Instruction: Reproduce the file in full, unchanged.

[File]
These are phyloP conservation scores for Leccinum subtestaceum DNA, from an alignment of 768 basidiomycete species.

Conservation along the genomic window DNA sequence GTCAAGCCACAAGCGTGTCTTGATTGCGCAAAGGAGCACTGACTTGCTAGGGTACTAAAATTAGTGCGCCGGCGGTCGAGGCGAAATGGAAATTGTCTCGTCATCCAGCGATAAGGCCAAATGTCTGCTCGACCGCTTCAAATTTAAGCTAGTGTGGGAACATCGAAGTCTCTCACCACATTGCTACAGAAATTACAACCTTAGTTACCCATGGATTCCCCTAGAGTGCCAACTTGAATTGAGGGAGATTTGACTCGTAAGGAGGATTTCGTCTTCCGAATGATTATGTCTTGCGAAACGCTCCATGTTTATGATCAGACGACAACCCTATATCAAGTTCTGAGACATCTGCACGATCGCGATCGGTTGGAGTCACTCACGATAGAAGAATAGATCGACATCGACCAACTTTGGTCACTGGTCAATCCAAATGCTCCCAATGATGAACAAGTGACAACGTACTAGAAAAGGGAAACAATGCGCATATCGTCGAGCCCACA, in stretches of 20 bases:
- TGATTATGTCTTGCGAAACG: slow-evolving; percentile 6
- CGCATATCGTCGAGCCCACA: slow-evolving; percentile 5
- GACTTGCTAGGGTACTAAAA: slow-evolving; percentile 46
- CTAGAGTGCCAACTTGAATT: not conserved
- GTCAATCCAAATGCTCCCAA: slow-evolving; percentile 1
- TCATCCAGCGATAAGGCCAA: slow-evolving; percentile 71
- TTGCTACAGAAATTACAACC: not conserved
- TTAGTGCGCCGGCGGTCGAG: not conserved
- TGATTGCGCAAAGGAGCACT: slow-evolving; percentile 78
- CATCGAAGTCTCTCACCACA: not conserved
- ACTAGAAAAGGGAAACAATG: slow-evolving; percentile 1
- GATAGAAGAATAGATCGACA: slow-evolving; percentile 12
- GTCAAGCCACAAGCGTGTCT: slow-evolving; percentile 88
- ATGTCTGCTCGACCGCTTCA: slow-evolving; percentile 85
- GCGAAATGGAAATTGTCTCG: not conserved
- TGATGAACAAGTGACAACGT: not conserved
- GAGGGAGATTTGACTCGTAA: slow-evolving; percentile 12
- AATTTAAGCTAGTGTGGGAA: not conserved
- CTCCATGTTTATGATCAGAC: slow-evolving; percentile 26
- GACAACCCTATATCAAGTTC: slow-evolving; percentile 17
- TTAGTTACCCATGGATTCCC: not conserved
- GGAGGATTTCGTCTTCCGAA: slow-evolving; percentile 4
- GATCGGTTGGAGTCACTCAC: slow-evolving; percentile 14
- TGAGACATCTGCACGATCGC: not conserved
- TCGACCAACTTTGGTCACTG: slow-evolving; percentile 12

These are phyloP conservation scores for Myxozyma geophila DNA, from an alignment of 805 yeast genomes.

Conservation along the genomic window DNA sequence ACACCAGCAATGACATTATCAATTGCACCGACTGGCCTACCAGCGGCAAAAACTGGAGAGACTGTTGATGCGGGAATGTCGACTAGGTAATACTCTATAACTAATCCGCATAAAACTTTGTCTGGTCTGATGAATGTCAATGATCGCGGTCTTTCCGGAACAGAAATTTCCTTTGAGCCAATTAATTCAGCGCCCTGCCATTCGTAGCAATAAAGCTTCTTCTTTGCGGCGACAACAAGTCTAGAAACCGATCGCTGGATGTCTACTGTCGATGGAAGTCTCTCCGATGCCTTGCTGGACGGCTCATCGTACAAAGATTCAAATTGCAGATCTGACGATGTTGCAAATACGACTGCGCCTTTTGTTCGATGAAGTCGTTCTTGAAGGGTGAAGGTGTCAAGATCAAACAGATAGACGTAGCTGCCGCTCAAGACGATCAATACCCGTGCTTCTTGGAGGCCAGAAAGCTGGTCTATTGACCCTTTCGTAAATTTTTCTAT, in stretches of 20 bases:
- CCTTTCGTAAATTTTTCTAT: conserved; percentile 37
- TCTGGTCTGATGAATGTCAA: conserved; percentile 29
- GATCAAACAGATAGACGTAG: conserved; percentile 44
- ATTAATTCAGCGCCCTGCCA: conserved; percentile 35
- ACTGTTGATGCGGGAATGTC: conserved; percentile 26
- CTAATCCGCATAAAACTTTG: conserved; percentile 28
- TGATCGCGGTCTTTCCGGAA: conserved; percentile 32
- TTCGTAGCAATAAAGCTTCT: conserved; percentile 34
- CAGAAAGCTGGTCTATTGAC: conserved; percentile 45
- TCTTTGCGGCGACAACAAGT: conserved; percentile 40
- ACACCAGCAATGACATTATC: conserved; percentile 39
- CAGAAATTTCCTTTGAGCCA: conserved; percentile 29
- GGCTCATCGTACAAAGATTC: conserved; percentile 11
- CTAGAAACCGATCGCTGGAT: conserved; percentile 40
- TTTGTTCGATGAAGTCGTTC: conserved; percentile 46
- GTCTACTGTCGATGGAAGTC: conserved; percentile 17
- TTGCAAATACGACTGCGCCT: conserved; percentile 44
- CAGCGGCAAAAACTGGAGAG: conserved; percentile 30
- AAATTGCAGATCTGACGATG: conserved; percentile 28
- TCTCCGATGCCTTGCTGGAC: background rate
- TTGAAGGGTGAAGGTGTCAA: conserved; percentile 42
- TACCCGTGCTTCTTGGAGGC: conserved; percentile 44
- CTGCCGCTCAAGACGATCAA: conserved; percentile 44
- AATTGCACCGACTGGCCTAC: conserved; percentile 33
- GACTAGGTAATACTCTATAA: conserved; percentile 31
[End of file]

These are phyloP conservation scores for Leccinum subtestaceum DNA, from an alignment of 768 basidiomycete species.

Conservation along the genomic window DNA sequence GTCAAGCCACAAGCGTGTCTTGATTGCGCAAAGGAGCACTGACTTGCTAGGGTACTAAAATTAGTGCGCCGGCGGTCGAGGCGAAATGGAAATTGTCTCGTCATCCAGCGATAAGGCCAAATGTCTGCTCGACCGCTTCAAATTTAAGCTAGTGTGGGAACATCGAAGTCTCTCACCACATTGCTACAGAAATTACAACCTTAGTTACCCATGGATTCCCCTAGAGTGCCAACTTGAATTGAGGGAGATTTGACTCGTAAGGAGGATTTCGTCTTCCGAATGATTATGTCTTGCGAAACGCTCCATGTTTATGATCAGACGACAACCCTATATCAAGTTCTGAGACATCTGCACGATCGCGATCGGTTGGAGTCACTCACGATAGAAGAATAGATCGACATCGACCAACTTTGGTCACTGGTCAATCCAAATGCTCCCAATGATGAACAAGTGACAACGTACTAGAAAAGGGAAACAATGCGCATATCGTCGAGCCCACA, in stretches of 20 bases:
- TGATTATGTCTTGCGAAACG: slow-evolving; percentile 6
- CGCATATCGTCGAGCCCACA: slow-evolving; percentile 5
- GACTTGCTAGGGTACTAAAA: slow-evolving; percentile 46
- CTAGAGTGCCAACTTGAATT: not conserved
- GTCAATCCAAATGCTCCCAA: slow-evolving; percentile 1
- TCATCCAGCGATAAGGCCAA: slow-evolving; percentile 71
- TTGCTACAGAAATTACAACC: not conserved
- TTAGTGCGCCGGCGGTCGAG: not conserved
- TGATTGCGCAAAGGAGCACT: slow-evolving; percentile 78
- CATCGAAGTCTCTCACCACA: not conserved
- ACTAGAAAAGGGAAACAATG: slow-evolving; percentile 1
- GATAGAAGAATAGATCGACA: slow-evolving; percentile 12
- GTCAAGCCACAAGCGTGTCT: slow-evolving; percentile 88
- ATGTCTGCTCGACCGCTTCA: slow-evolving; percentile 85
- GCGAAATGGAAATTGTCTCG: not conserved
- TGATGAACAAGTGACAACGT: not conserved
- GAGGGAGATTTGACTCGTAA: slow-evolving; percentile 12
- AATTTAAGCTAGTGTGGGAA: not conserved
- CTCCATGTTTATGATCAGAC: slow-evolving; percentile 26
- GACAACCCTATATCAAGTTC: slow-evolving; percentile 17
- TTAGTTACCCATGGATTCCC: not conserved
- GGAGGATTTCGTCTTCCGAA: slow-evolving; percentile 4
- GATCGGTTGGAGTCACTCAC: slow-evolving; percentile 14
- TGAGACATCTGCACGATCGC: not conserved
- TCGACCAACTTTGGTCACTG: slow-evolving; percentile 12

These are phyloP conservation scores for Myxozyma geophila DNA, from an alignment of 805 yeast genomes.

Conservation along the genomic window DNA sequence ACACCAGCAATGACATTATCAATTGCACCGACTGGCCTACCAGCGGCAAAAACTGGAGAGACTGTTGATGCGGGAATGTCGACTAGGTAATACTCTATAACTAATCCGCATAAAACTTTGTCTGGTCTGATGAATGTCAATGATCGCGGTCTTTCCGGAACAGAAATTTCCTTTGAGCCAATTAATTCAGCGCCCTGCCATTCGTAGCAATAAAGCTTCTTCTTTGCGGCGACAACAAGTCTAGAAACCGATCGCTGGATGTCTACTGTCGATGGAAGTCTCTCCGATGCCTTGCTGGACGGCTCATCGTACAAAGATTCAAATTGCAGATCTGACGATGTTGCAAATACGACTGCGCCTTTTGTTCGATGAAGTCGTTCTTGAAGGGTGAAGGTGTCAAGATCAAACAGATAGACGTAGCTGCCGCTCAAGACGATCAATACCCGTGCTTCTTGGAGGCCAGAAAGCTGGTCTATTGACCCTTTCGTAAATTTTTCTAT, in stretches of 20 bases:
- CCTTTCGTAAATTTTTCTAT: conserved; percentile 37
- TCTGGTCTGATGAATGTCAA: conserved; percentile 29
- GATCAAACAGATAGACGTAG: conserved; percentile 44
- ATTAATTCAGCGCCCTGCCA: conserved; percentile 35
- ACTGTTGATGCGGGAATGTC: conserved; percentile 26
- CTAATCCGCATAAAACTTTG: conserved; percentile 28
- TGATCGCGGTCTTTCCGGAA: conserved; percentile 32
- TTCGTAGCAATAAAGCTTCT: conserved; percentile 34
- CAGAAAGCTGGTCTATTGAC: conserved; percentile 45
- TCTTTGCGGCGACAACAAGT: conserved; percentile 40
- ACACCAGCAATGACATTATC: conserved; percentile 39
- CAGAAATTTCCTTTGAGCCA: conserved; percentile 29
- GGCTCATCGTACAAAGATTC: conserved; percentile 11
- CTAGAAACCGATCGCTGGAT: conserved; percentile 40
- TTTGTTCGATGAAGTCGTTC: conserved; percentile 46
- GTCTACTGTCGATGGAAGTC: conserved; percentile 17
- TTGCAAATACGACTGCGCCT: conserved; percentile 44
- CAGCGGCAAAAACTGGAGAG: conserved; percentile 30
- AAATTGCAGATCTGACGATG: conserved; percentile 28
- TCTCCGATGCCTTGCTGGAC: background rate
- TTGAAGGGTGAAGGTGTCAA: conserved; percentile 42
- TACCCGTGCTTCTTGGAGGC: conserved; percentile 44
- CTGCCGCTCAAGACGATCAA: conserved; percentile 44
- AATTGCACCGACTGGCCTAC: conserved; percentile 33
- GACTAGGTAATACTCTATAA: conserved; percentile 31